14.35 Integrated Water Management Johnny Browaeys Ch2 M Hill

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14.35 Integrated Water Management Johnny Browaeys Ch2 M Hill

  1. 1. Integrated Water Management Johnny Browaeys
  2. 2. CH2M HILL Fortune 500 company, 27,500 employees, over 80 countries, 6.4 billion USD revenue Environmental Consulting, Engineering and Construction First projects in China in 1915 About 15 offices in China About 380 staff in China
  3. 3. MASDAR City Client: Abu Dhabi Future Energy Company Location: United Arab Emirates Project Scope The first zero-carbon and zero-waste sustainable city nestled in the heart of Abu Dhabi Comprehensive Abu Dhabi government program to address sustainable energy sources and environmental practices Project focus on developing and commercializing advanced and innovative technologies in renewable, alternative, and sustainable energies (photovoltaic, wind, solar thermal, solid waste, and ground-sourced heat pumps) Our Role Serve as program manager for the development of MASDAR City Identify and measure environmental impacts throughout MASDAR’s life cycle (energy, water, wastewater, and transportation) Rendering courtesy of the Abu Dhabi Future Energy Company 3
  4. 4. Water has become a Challenge to Society
  5. 5. Water Stress is prominent in industrial development areas Less than 1,700 m3/ person/ year is considered stressed
  6. 6. Industry Sustainability Concerns Sustainability concerns Risk to operations Insufficient water supply Decreasing water quality Increasing water treatment costs Downstream constraints Effluent discharge limitations Increasing wastewater treatment costs Water management affects businesses around the world, throughout the value chain
  7. 7. Strategic Signal #1 – Business Disruption Risks Increasing competition among water uses Priority to basic human needs Protection of water eco-resources Agriculture Expanding industrial demands Industry at risk to lose water supply or have supply constrained
  8. 8. Strategic Signal #2 – License to Operate at Risk Current allocations are not assured into the future Extreme weather events (drought, hurricanes) causing short-term (months long) re-prioritization of water rights Water rights re-assessed and re-allocated in developing countries Right to discharge effluents being challenged Businesses lacking contingency plans are vulnerable to disruption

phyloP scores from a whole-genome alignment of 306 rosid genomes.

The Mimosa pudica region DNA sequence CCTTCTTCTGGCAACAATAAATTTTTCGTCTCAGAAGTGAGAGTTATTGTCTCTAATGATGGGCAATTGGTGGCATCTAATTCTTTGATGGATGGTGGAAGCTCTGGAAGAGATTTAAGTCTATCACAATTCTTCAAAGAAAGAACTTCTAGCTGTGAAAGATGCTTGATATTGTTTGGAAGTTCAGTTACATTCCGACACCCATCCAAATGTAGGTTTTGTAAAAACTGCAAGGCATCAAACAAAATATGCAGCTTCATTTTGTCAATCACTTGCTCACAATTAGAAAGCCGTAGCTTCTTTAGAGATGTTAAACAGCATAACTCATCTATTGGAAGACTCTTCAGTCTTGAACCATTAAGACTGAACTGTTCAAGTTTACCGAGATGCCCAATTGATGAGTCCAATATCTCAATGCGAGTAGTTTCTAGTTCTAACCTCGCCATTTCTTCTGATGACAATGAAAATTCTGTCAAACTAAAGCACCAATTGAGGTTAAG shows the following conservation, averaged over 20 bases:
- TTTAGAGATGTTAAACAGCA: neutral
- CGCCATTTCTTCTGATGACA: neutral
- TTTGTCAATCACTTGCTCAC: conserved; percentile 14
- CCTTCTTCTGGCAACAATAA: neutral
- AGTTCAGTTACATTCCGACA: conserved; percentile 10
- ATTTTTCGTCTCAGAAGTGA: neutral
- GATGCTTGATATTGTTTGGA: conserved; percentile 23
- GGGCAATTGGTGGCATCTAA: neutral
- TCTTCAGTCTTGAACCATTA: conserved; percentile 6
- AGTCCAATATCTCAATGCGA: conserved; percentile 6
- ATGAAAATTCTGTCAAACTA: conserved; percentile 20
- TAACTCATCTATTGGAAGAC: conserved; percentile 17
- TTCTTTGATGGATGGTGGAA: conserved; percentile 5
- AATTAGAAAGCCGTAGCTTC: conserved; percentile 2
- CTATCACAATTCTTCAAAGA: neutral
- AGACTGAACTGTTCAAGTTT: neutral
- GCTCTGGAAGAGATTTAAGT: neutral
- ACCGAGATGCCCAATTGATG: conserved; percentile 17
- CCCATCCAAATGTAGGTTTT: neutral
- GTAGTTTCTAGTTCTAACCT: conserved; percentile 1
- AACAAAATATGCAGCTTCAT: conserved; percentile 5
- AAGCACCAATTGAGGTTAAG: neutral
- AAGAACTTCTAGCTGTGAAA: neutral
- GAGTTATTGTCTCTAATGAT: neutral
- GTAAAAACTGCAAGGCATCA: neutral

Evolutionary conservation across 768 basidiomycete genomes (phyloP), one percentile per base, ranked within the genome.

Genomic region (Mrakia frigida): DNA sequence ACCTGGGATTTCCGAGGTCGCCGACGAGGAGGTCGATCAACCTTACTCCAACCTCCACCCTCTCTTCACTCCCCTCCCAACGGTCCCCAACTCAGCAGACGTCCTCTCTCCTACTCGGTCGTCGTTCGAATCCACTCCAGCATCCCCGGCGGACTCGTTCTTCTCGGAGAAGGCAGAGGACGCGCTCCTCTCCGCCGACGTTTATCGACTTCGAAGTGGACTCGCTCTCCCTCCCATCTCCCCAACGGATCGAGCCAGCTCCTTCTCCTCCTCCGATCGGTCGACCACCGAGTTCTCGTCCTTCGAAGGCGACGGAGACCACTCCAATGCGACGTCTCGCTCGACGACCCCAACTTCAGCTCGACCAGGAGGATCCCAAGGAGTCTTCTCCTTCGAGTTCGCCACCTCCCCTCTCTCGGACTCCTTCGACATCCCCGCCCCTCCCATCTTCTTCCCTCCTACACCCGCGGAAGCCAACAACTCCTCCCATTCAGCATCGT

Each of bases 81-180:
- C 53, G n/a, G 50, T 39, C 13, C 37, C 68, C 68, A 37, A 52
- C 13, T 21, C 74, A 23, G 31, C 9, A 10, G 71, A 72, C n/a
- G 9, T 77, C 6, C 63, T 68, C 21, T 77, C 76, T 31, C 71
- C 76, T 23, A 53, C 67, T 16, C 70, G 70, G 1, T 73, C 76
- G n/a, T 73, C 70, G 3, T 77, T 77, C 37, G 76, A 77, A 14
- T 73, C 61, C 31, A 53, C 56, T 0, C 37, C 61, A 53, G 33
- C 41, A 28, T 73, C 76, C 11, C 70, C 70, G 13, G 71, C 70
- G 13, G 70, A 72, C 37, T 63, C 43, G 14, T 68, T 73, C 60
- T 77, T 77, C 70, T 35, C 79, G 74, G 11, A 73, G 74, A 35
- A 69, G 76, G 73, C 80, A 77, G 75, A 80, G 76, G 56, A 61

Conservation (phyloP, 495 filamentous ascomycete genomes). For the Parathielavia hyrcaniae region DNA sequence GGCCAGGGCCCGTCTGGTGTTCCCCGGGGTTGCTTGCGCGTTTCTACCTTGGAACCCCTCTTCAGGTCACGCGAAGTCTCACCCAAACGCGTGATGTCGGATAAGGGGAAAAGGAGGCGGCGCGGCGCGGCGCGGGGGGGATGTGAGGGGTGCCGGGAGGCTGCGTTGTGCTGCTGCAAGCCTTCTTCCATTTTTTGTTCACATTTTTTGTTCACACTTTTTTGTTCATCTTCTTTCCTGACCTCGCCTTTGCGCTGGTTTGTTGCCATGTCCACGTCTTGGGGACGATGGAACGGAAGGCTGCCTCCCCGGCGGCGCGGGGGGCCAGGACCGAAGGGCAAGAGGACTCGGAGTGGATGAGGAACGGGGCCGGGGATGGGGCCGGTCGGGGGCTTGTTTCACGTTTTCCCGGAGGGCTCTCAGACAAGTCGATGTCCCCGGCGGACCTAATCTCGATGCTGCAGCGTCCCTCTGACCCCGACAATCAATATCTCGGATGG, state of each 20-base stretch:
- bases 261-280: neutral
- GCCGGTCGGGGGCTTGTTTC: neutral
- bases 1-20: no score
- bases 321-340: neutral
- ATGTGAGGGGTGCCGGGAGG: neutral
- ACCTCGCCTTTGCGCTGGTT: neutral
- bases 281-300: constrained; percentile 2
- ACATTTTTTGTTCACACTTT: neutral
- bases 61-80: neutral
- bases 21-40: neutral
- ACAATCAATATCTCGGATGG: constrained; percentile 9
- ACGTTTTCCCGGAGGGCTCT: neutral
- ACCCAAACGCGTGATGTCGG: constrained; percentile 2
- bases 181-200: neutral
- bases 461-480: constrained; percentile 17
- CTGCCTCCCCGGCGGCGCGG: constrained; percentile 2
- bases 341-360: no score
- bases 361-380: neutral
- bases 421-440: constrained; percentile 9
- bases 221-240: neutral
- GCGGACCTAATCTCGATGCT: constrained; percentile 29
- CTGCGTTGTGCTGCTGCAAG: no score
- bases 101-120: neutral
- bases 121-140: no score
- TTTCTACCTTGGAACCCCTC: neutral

9. 9. Strategic Signal #3 – Water Management Costs Increasing Water Decreasing source availability source Costs to protect current sources, or change sources Water Deteriorating source water treatment quality (salinity, solids) Higher treatment costs Wastewater Tightening effluent standards treatment requiring higher technology Higher incremental costs
  10. 10. The Business Case
  11. 11. What are the economics? Benchmarking – Is water expensive now? Is the situation sustainable? Cost Evaluation Direct costs: • Raw water • Pre-treatment • Specialized treatment • Wastewater treatment Indirect costs: • Expansion constraints • Permitting and legal maintenance • Environmental Liability
  12. 12. Assessing the Economics - A Common Profile
  13. 13. Point 1a: Current operations. Point 2a: Cost reductions from optimization efforts Cascaded water reuse projects requiring only operational changes Typically result in minimal expense, but Higher concentration effluent (decrease in water quality from 1b to 2b)
  14. 14. Point 3a : Step increase in wastewater treatment costs Substantial increase in water quality / marginal cost increase Water quality increases from 2b to 3b, Costs increase marginally from 2a to 3a Capital projects: reduce water consumption and wastewater generation. • Facilities to allow segregation • Reprocessing and reuse of process water • Reuse of intermediate quality waste streams • Sidestream softener recycle of cooling tower and blower blowdown
  15. 15. Point 3 to Point 4: Large-step increase in treatment costs, as incremental wastewater quality improvement requires substantial increase in capital and operating costs. Installation of high technology equipment such as: Electrodialysis units Brine concentrators Evaporation-crystallization systems Ion-exchange units
  16. 16. Point 5: Water Use Minimization and Wastewater Reuse Targeting “Zero Discharge Operation”